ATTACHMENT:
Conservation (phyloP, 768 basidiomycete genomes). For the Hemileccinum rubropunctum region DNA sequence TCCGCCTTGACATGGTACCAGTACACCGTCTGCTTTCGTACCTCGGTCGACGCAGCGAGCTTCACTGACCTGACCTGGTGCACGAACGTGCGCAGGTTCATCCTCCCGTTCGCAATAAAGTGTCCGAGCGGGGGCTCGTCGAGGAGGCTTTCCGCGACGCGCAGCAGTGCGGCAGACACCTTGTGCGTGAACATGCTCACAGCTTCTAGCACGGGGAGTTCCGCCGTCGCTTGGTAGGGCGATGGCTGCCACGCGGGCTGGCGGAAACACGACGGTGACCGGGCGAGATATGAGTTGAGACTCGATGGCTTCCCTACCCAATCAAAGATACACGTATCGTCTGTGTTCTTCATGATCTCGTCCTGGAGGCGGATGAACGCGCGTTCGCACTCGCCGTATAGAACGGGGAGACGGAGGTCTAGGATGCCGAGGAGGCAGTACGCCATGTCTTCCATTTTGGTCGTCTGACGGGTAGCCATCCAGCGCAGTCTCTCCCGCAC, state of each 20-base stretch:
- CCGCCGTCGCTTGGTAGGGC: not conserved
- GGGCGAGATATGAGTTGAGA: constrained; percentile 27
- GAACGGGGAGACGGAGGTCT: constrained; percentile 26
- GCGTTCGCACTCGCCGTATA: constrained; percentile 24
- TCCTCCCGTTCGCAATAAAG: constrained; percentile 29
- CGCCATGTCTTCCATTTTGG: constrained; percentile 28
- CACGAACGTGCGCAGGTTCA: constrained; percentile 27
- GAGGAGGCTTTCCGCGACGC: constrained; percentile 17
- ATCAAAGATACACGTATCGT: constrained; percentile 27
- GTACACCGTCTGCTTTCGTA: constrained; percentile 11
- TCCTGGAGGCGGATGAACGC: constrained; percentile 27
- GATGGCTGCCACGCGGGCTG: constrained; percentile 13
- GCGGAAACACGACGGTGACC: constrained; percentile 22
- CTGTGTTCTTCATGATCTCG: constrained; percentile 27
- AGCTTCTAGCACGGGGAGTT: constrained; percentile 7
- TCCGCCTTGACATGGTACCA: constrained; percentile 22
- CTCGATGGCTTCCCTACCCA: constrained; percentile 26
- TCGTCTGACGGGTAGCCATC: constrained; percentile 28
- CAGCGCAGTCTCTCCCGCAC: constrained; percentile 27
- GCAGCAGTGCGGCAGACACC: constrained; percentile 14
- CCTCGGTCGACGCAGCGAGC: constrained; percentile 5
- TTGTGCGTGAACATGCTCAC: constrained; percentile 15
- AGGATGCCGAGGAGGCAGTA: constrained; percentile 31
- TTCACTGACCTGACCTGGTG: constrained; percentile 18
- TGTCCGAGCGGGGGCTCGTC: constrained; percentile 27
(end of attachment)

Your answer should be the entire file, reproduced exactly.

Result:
Conservation (phyloP, 768 basidiomycete genomes). For the Hemileccinum rubropunctum region DNA sequence TCCGCCTTGACATGGTACCAGTACACCGTCTGCTTTCGTACCTCGGTCGACGCAGCGAGCTTCACTGACCTGACCTGGTGCACGAACGTGCGCAGGTTCATCCTCCCGTTCGCAATAAAGTGTCCGAGCGGGGGCTCGTCGAGGAGGCTTTCCGCGACGCGCAGCAGTGCGGCAGACACCTTGTGCGTGAACATGCTCACAGCTTCTAGCACGGGGAGTTCCGCCGTCGCTTGGTAGGGCGATGGCTGCCACGCGGGCTGGCGGAAACACGACGGTGACCGGGCGAGATATGAGTTGAGACTCGATGGCTTCCCTACCCAATCAAAGATACACGTATCGTCTGTGTTCTTCATGATCTCGTCCTGGAGGCGGATGAACGCGCGTTCGCACTCGCCGTATAGAACGGGGAGACGGAGGTCTAGGATGCCGAGGAGGCAGTACGCCATGTCTTCCATTTTGGTCGTCTGACGGGTAGCCATCCAGCGCAGTCTCTCCCGCAC, state of each 20-base stretch:
- CCGCCGTCGCTTGGTAGGGC: not conserved
- GGGCGAGATATGAGTTGAGA: constrained; percentile 27
- GAACGGGGAGACGGAGGTCT: constrained; percentile 26
- GCGTTCGCACTCGCCGTATA: constrained; percentile 24
- TCCTCCCGTTCGCAATAAAG: constrained; percentile 29
- CGCCATGTCTTCCATTTTGG: constrained; percentile 28
- CACGAACGTGCGCAGGTTCA: constrained; percentile 27
- GAGGAGGCTTTCCGCGACGC: constrained; percentile 17
- ATCAAAGATACACGTATCGT: constrained; percentile 27
- GTACACCGTCTGCTTTCGTA: constrained; percentile 11
- TCCTGGAGGCGGATGAACGC: constrained; percentile 27
- GATGGCTGCCACGCGGGCTG: constrained; percentile 13
- GCGGAAACACGACGGTGACC: constrained; percentile 22
- CTGTGTTCTTCATGATCTCG: constrained; percentile 27
- AGCTTCTAGCACGGGGAGTT: constrained; percentile 7
- TCCGCCTTGACATGGTACCA: constrained; percentile 22
- CTCGATGGCTTCCCTACCCA: constrained; percentile 26
- TCGTCTGACGGGTAGCCATC: constrained; percentile 28
- CAGCGCAGTCTCTCCCGCAC: constrained; percentile 27
- GCAGCAGTGCGGCAGACACC: constrained; percentile 14
- CCTCGGTCGACGCAGCGAGC: constrained; percentile 5
- TTGTGCGTGAACATGCTCAC: constrained; percentile 15
- AGGATGCCGAGGAGGCAGTA: constrained; percentile 31
- TTCACTGACCTGACCTGGTG: constrained; percentile 18
- TGTCCGAGCGGGGGCTCGTC: constrained; percentile 27